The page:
Trinity Sunday 2018

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Trinity Sunday 2018—27 May 2018
Rev'd Martin Johnson

Isaiah 6.1-8; Psalm 29; Romans 8.12-17; John 3.1-17

There are two versions of this sermon, as the 10 am service also involved the baptism of Sam Mahoney. Both are provided below.

Trinity Sunday 2018 (8.00am)

Trinity Sunday that day beloved of preachers, the day when you invite someone else to deliver the homily! The vicar of the parish in which I formerly worshipped reputedly mounted the pulpit on Trinity Sunday gazed piously to the sky and said ‘The Father’, (holding out his right hand), ‘the Son’, (holding out his left) ‘and the Holy Spirit’ (whilst imitating falling rain with both hands). He then returned to the sanctuary! I would have loved to see someone try that at our conference on preaching last week!

Beginning study at theological college is a daunting prospect for many. Whilst there is the excitement about what you may learn, there is also the trepidation about what you may have to unlearn. And perhaps at the top of the list is the question of God.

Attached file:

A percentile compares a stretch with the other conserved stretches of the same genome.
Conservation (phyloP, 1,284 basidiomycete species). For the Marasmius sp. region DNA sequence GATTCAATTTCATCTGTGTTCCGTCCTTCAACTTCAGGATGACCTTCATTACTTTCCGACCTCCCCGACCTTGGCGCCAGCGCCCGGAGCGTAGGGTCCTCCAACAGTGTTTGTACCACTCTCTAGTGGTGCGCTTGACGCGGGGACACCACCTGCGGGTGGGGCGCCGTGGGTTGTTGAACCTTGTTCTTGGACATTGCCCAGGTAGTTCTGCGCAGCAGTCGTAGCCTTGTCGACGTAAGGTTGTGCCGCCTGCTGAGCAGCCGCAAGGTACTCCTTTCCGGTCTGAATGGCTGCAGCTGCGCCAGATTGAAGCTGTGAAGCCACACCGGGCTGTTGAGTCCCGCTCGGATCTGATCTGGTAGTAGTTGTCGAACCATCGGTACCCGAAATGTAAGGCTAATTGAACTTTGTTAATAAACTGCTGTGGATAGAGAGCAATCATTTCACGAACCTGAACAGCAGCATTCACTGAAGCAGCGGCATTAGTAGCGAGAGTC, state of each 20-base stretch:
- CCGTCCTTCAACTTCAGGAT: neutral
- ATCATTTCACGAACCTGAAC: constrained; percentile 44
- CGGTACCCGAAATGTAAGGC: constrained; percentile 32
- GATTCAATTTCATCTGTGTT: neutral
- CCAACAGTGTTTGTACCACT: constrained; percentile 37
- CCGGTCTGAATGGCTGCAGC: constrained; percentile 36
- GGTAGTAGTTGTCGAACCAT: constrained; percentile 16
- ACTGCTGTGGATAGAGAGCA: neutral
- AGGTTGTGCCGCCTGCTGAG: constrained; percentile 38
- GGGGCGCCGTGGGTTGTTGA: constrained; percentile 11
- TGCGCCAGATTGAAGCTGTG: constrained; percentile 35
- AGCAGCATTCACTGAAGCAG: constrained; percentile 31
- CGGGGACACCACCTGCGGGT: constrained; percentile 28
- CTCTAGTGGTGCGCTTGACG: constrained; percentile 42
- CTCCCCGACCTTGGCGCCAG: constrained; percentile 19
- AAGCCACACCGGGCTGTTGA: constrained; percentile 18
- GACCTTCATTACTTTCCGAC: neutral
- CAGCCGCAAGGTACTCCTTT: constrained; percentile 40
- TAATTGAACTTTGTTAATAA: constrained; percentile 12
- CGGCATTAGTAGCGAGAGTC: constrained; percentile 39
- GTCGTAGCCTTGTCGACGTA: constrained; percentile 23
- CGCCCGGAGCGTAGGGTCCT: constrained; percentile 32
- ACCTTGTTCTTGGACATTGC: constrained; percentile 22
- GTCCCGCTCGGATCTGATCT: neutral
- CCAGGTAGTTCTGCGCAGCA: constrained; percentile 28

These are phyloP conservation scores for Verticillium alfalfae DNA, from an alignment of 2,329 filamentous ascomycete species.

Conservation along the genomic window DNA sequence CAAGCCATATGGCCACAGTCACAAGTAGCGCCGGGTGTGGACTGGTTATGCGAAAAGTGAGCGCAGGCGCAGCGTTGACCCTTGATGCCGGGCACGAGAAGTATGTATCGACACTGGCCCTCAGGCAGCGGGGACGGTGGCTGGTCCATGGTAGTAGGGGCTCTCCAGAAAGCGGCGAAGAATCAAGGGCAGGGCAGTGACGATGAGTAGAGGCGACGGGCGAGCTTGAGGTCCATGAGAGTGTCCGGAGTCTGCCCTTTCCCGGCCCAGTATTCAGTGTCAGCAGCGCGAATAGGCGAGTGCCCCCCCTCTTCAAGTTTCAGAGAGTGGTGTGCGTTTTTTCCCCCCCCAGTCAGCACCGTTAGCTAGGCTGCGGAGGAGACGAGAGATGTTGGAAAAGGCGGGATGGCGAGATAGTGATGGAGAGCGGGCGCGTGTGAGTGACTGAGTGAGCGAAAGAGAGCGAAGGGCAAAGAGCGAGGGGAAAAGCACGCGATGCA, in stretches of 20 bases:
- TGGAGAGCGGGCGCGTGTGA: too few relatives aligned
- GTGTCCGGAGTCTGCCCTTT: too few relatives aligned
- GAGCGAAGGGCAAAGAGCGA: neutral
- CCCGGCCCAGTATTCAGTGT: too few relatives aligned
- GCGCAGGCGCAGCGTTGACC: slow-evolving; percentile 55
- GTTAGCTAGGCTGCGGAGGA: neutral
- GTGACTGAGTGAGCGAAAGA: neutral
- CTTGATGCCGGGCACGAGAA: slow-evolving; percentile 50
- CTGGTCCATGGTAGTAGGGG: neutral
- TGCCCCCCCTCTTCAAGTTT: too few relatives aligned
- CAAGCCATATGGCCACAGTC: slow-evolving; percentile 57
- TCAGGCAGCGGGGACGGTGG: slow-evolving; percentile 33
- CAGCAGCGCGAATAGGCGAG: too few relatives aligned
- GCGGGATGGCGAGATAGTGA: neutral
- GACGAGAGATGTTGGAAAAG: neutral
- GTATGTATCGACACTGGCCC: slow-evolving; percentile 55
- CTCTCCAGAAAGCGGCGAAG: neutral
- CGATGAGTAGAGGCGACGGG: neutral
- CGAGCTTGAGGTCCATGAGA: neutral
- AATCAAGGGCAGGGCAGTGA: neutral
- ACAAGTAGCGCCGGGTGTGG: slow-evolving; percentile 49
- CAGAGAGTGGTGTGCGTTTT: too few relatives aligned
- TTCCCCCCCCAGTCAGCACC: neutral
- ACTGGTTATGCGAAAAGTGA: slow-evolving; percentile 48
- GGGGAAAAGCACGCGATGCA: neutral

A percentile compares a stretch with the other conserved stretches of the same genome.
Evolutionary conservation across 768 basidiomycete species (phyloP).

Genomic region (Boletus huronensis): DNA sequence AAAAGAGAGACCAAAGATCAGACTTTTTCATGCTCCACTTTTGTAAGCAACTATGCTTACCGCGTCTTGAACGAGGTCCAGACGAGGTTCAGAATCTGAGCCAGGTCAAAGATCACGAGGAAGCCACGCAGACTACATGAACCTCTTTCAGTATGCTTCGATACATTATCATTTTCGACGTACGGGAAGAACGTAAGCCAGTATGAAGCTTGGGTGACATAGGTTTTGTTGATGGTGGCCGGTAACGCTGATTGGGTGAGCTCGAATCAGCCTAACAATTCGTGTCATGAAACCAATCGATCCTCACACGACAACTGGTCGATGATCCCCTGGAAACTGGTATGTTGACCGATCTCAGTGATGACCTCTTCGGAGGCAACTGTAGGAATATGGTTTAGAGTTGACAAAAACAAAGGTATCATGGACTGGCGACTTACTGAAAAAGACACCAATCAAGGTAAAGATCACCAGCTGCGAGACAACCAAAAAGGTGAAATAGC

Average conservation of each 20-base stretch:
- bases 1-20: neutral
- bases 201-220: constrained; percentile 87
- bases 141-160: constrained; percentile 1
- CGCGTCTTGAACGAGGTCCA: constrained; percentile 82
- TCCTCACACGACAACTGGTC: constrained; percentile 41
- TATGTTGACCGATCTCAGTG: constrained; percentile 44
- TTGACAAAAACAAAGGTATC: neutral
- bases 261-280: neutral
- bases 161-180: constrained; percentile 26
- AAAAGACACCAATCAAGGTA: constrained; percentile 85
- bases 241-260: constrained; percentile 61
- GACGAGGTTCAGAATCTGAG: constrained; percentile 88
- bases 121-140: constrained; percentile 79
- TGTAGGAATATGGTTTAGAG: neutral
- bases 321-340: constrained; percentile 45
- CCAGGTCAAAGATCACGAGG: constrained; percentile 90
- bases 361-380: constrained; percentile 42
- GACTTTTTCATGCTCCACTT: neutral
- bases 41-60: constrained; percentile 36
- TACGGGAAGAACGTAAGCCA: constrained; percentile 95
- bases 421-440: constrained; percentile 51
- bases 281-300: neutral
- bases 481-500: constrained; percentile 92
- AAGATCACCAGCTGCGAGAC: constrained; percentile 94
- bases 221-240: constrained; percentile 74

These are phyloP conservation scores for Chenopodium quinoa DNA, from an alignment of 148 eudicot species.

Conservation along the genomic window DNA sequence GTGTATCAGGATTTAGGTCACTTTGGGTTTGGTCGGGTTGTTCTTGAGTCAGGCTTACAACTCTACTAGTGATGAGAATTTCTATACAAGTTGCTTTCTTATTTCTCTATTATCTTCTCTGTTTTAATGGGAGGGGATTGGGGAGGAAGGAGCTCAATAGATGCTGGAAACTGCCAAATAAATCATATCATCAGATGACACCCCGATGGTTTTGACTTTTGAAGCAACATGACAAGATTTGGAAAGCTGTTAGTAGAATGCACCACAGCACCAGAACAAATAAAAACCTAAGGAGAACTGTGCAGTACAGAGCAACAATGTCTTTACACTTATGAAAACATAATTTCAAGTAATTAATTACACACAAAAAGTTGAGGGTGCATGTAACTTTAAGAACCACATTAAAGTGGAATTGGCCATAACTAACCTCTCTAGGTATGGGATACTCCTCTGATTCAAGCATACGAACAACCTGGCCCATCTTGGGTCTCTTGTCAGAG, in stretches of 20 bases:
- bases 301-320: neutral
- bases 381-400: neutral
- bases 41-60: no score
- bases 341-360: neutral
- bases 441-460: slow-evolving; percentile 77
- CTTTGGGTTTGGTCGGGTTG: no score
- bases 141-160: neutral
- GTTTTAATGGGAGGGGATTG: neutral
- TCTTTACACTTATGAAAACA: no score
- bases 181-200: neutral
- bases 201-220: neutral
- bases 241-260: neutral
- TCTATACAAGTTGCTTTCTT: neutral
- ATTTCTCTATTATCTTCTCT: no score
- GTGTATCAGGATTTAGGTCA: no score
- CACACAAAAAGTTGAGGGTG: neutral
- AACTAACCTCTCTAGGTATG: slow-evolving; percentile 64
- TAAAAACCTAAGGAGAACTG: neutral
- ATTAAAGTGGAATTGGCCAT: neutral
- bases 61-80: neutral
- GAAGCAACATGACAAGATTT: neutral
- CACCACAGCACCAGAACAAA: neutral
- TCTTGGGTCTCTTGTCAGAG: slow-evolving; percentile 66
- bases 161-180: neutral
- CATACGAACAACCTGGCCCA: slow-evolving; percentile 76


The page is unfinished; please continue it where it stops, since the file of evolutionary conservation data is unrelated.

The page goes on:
Among our first lessons at St Mark’s was Introduction to Theological Studies, in it we were introduced to two giants of the theological world in the last two hundred years. The first was Frederich Schleiermacher: Born in Poland in 1768 he was child of the enlightenment, a time when Christian belief was to undergo great scrutiny. Philosopher of the enlightenment Immanuel Kant wrote: ‘The doctrine of the Trinity provides nothing, absolutely nothing of practical value, even if one claims to understand it; still less when one is convinced that it far surpasses our understanding.’ Thomas Jefferson, about this time, called it ‘mathematical nonsense’ and promptly became a Unitarian. So when Schleiermacher wrote his great work ‘The Christian Faith’ his chapter on the Trinity came at the end.

The second giant was Karl Barth. Writing between the wars he once again brought the idea of God as Trinity to the fore in his Magnum Opus ‘Church Dogmatics,’ he wrote a chapter on the Trinity at the beginning. For him it was the Christian doctrine. The problem was that my book on the subject of God had no chapter on the Trinity at all!